The devastation was simply too much to bear. In a race to beat the EF-4 tornado bearing down on the small community of Rolling Fork, Mississippi, two weeks ago, Queen’terica Jones and her sister ripped across the sprawling Delta to reach their mother’s home. Reported by the Associated Press, as they got closer to town the wind became so powerful it lifted the car’s rear off the ground and slammed them into a nearby churchyard.
They got to the house too late – their mother was dead, her home destroyed, and the town of Rolling Fork leveled by three-second wind gusts of 166-200 miles per hour. With no electricity following the horror that lasted more than an hour, survivors’ only source of illumination to search for family, friends, and neighbors were cell phone flashlights to poke and prod through the wreckage.
The sisters’ mother’s name was Erica Jones, and she worked as a personal care assistant. Survived by six children, she was a “beautiful soul” who loved to pray and help others any way she could. “She was amazing, a sweetheart,” her daughter said. “Everybody that’s known my mom knows she had a heart of gold.”
At least 21 people in Mississippi and a man in Alabama lost their lives as looming tornadoes tore through the Deep South this weekend. The death toll was particularly heavy in western Mississippi’s Sharkey County, population 3,700, where Moore was among 13 people who died, with dozens injured.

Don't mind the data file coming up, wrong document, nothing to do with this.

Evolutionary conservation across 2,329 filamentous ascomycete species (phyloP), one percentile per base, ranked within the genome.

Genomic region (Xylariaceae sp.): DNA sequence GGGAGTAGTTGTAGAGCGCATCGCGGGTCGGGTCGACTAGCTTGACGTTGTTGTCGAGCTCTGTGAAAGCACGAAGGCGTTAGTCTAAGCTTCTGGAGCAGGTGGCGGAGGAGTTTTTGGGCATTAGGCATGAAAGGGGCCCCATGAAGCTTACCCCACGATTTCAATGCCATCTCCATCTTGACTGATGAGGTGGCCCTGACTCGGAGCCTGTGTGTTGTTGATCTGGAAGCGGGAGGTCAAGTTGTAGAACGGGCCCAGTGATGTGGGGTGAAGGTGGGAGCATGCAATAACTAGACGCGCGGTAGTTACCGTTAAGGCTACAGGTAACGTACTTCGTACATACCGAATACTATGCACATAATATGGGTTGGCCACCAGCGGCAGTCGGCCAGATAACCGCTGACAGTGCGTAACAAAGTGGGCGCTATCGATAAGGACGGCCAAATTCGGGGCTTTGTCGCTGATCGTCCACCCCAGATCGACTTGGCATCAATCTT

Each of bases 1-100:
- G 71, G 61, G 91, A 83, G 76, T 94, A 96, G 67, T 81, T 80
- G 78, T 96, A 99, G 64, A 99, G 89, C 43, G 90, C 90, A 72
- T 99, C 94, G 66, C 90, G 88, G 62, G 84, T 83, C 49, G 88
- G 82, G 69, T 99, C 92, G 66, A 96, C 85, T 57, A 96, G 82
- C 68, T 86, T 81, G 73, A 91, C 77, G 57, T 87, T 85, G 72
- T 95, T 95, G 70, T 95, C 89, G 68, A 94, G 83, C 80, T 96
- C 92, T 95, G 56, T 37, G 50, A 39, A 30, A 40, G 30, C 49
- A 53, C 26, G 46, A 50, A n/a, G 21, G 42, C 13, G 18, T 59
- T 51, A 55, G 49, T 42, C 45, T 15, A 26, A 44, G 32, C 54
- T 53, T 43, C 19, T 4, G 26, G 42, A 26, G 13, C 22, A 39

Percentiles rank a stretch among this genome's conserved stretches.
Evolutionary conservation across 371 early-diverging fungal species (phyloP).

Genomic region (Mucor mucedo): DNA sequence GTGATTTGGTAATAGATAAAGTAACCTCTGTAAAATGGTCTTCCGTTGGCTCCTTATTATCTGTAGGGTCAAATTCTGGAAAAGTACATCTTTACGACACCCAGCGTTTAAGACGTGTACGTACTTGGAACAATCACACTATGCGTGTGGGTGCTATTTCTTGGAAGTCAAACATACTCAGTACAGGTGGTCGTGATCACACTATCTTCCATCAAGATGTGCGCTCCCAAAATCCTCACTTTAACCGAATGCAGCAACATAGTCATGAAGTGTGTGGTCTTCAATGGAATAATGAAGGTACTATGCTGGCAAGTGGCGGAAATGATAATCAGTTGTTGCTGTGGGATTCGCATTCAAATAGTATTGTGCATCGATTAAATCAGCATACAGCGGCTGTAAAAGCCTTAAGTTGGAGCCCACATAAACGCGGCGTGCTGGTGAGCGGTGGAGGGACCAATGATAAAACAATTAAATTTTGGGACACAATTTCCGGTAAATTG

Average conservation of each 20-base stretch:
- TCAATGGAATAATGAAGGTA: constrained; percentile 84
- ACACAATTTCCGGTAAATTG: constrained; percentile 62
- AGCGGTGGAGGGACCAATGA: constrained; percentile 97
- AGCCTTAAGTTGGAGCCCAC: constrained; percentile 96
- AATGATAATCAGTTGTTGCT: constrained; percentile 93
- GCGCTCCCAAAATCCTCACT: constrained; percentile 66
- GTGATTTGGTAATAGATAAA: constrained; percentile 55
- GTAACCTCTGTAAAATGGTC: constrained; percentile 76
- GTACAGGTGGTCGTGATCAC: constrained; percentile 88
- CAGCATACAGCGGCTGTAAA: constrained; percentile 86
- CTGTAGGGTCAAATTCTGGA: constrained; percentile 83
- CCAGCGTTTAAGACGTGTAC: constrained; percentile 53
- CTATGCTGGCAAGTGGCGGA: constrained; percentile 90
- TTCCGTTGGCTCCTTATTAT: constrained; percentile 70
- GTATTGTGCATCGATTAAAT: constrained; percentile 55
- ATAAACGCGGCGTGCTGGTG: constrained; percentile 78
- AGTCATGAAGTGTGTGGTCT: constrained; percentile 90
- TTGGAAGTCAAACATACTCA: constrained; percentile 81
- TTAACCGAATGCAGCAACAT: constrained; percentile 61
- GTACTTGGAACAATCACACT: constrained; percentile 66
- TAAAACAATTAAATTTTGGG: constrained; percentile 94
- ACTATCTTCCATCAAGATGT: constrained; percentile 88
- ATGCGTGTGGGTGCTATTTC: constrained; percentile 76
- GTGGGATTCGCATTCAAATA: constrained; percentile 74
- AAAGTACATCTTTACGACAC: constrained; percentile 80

With a town population of just over 2,000, the close-knit community is taking the losses hard.
“I had to identify family, that’s what it felt like,” said Sharkey County Coroner Angelia Eason. “When something like this happens, we tend to come together even closer. We didn’t just lose 13 people. We lost 13 family members.”
Tornado deals disastrous hand to low-income communities
Days following the violent devastation of one of the poorest regions in the United States, residents and authorities began the difficult process of evaluating the damage. Considering the grief those communities are already experiencing, one cannot help but imagine how difficult the prospect of getting prepared for disaster events can be for low-income communities and their individual residents in the first place.
On Sunday, President Joe Biden issued an emergency declaration for the entire state, allocating funds for the hardest hit areas like Rolling Fork. For such small, low-income communities, however, rebuilding may be problematic. According to Census data, approximately 21 percent of the town’s residents, the majority of which are Black, live below the poverty line, contrasted with the national average of roughly 13 percent. About 41 percent of residents in Rolling Fork receive Supplemental Nutrition Assistance Program (SNAP) benefits.